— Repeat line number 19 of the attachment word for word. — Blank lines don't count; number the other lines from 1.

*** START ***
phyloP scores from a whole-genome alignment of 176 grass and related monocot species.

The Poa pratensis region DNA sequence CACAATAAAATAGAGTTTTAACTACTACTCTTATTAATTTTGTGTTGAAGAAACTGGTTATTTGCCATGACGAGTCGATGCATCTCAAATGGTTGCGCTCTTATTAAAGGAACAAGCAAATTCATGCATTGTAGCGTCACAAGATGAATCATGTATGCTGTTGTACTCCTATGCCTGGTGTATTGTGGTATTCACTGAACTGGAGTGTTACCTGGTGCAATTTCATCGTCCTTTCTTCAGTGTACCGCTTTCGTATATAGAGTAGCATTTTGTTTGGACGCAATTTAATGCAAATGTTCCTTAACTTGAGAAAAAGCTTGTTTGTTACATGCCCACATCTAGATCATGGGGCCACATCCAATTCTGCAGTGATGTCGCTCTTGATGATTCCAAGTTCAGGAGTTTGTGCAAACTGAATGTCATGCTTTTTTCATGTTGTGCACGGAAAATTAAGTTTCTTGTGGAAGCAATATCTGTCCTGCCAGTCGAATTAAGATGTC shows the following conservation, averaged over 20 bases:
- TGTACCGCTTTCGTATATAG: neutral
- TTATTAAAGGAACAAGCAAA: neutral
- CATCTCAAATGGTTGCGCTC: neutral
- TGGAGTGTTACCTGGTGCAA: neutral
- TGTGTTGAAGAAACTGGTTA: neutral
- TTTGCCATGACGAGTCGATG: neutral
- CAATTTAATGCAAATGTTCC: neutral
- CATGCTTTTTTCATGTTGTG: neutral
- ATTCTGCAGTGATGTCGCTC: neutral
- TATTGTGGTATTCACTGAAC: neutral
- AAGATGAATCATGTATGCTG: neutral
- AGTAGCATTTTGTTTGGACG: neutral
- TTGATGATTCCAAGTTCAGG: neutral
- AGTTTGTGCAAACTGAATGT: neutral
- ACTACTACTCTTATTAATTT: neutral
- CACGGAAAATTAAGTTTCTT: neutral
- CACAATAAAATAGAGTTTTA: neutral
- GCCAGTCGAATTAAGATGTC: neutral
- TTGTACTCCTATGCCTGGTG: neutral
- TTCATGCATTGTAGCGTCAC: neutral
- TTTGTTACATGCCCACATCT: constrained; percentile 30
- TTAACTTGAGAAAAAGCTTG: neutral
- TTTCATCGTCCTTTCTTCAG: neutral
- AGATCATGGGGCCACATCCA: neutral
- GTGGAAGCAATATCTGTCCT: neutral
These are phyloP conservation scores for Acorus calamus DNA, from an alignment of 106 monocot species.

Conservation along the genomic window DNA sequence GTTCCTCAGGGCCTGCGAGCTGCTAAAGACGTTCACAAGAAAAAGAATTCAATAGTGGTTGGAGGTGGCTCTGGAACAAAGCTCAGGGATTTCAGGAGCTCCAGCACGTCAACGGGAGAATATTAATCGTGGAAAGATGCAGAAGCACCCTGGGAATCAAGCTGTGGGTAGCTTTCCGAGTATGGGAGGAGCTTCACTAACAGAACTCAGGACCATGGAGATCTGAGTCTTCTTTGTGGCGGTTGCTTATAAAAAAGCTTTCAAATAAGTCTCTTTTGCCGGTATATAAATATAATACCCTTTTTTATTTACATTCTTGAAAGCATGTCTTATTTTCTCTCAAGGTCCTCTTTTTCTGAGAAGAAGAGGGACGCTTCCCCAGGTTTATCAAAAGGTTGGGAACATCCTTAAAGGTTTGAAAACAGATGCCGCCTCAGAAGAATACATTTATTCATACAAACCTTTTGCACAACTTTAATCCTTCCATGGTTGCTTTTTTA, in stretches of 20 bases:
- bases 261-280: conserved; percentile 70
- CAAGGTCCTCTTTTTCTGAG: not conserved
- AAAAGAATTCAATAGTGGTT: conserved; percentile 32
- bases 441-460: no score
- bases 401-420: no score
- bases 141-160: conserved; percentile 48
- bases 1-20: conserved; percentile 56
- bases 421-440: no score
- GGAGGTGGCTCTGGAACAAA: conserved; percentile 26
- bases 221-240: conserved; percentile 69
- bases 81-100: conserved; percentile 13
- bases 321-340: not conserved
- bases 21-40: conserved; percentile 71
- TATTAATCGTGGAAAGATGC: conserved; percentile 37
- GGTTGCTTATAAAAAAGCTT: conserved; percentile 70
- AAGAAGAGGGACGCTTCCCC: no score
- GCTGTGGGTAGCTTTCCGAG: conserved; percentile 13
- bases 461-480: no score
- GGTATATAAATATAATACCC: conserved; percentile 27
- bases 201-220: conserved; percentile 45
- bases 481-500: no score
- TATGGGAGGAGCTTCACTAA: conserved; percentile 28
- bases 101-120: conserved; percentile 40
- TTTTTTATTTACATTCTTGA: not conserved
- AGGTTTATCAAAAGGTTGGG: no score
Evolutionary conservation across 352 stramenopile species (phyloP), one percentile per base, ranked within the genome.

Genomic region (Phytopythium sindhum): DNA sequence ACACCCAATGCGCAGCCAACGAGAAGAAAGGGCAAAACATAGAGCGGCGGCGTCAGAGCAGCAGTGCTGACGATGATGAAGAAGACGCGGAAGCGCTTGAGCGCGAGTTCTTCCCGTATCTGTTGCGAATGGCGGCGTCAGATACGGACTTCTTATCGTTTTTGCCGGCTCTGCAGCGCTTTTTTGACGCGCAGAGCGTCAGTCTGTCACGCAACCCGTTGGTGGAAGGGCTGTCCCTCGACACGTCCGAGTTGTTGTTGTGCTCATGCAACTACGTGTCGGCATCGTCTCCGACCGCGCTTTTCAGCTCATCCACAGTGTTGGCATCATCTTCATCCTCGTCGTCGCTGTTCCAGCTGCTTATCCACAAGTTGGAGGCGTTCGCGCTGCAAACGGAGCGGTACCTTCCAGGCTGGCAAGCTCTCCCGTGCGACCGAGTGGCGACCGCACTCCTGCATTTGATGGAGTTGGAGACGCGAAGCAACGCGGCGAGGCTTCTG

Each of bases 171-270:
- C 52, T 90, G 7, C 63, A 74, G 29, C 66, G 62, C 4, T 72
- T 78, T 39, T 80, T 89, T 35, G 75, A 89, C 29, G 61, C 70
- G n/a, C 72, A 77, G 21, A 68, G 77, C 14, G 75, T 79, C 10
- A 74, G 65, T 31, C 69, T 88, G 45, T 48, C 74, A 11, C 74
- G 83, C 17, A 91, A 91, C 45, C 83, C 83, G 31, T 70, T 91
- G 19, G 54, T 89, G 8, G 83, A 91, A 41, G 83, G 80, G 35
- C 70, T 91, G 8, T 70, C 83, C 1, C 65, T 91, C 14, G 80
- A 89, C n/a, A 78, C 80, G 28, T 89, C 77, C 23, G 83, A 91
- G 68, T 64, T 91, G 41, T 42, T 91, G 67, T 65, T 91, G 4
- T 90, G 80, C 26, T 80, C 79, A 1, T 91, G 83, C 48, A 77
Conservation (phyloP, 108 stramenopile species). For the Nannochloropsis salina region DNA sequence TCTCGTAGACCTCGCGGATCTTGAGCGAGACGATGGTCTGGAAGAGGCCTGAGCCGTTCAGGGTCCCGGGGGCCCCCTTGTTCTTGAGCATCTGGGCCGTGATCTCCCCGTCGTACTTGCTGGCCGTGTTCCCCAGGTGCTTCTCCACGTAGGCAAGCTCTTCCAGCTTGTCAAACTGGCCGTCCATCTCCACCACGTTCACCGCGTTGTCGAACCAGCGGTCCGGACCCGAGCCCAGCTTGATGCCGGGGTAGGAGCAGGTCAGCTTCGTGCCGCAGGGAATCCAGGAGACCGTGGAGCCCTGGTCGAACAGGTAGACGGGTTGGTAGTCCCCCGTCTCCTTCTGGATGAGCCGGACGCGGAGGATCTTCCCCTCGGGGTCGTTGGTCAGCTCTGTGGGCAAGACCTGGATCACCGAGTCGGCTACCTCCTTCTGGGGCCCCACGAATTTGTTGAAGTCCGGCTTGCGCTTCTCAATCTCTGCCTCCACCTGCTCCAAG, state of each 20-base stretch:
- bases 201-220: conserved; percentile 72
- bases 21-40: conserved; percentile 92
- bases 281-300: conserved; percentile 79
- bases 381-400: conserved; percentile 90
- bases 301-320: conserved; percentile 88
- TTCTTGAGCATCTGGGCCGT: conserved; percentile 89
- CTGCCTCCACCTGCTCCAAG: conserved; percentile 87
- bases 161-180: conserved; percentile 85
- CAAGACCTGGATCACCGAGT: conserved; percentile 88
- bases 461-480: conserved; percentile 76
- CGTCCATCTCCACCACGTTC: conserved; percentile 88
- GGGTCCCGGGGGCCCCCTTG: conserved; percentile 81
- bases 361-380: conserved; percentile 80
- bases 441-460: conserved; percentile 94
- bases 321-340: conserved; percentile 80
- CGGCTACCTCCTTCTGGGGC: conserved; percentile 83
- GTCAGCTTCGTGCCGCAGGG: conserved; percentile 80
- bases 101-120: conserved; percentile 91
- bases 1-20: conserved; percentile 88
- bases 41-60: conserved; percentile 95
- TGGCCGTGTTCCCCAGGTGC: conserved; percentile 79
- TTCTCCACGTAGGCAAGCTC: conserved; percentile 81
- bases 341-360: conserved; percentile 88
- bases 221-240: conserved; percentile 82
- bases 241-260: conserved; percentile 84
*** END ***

- CACAATAAAATAGAGTTTTA: neutral